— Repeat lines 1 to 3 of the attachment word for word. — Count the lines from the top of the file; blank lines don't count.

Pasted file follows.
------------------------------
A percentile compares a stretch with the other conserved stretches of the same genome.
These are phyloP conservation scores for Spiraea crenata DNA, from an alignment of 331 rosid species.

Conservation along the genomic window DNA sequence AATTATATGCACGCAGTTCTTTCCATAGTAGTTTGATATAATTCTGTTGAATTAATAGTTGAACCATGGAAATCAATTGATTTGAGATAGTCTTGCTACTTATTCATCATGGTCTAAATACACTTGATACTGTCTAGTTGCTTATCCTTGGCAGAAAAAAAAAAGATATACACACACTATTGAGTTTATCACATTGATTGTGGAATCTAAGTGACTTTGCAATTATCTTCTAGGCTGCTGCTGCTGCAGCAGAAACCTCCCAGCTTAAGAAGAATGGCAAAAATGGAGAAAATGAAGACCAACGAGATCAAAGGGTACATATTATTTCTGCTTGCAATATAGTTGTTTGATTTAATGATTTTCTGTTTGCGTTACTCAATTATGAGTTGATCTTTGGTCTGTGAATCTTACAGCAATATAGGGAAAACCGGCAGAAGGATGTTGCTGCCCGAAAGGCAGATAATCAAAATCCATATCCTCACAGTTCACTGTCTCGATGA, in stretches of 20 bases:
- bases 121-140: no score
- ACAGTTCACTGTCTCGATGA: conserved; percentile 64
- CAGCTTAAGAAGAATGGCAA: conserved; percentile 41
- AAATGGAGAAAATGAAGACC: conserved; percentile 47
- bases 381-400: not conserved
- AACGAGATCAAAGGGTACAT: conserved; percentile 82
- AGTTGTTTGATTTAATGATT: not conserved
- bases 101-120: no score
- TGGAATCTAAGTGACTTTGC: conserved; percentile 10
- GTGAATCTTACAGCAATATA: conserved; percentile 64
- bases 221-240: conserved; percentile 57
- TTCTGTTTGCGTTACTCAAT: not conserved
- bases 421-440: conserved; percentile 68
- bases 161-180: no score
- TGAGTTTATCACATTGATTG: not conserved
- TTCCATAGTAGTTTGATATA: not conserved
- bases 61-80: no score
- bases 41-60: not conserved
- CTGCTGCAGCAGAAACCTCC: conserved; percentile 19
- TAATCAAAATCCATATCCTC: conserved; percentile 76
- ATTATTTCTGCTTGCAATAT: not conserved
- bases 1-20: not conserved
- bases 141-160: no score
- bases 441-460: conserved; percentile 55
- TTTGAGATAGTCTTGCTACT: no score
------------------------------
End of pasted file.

A percentile compares a stretch with the other conserved stretches of the same genome.
These are phyloP conservation scores for Spiraea crenata DNA, from an alignment of 331 rosid species.

Conservation along the genomic window DNA sequence AATTATATGCACGCAGTTCTTTCCATAGTAGTTTGATATAATTCTGTTGAATTAATAGTTGAACCATGGAAATCAATTGATTTGAGATAGTCTTGCTACTTATTCATCATGGTCTAAATACACTTGATACTGTCTAGTTGCTTATCCTTGGCAGAAAAAAAAAAGATATACACACACTATTGAGTTTATCACATTGATTGTGGAATCTAAGTGACTTTGCAATTATCTTCTAGGCTGCTGCTGCTGCAGCAGAAACCTCCCAGCTTAAGAAGAATGGCAAAAATGGAGAAAATGAAGACCAACGAGATCAAAGGGTACATATTATTTCTGCTTGCAATATAGTTGTTTGATTTAATGATTTTCTGTTTGCGTTACTCAATTATGAGTTGATCTTTGGTCTGTGAATCTTACAGCAATATAGGGAAAACCGGCAGAAGGATGTTGCTGCCCGAAAGGCAGATAATCAAAATCCATATCCTCACAGTTCACTGTCTCGATGA, in stretches of 20 bases: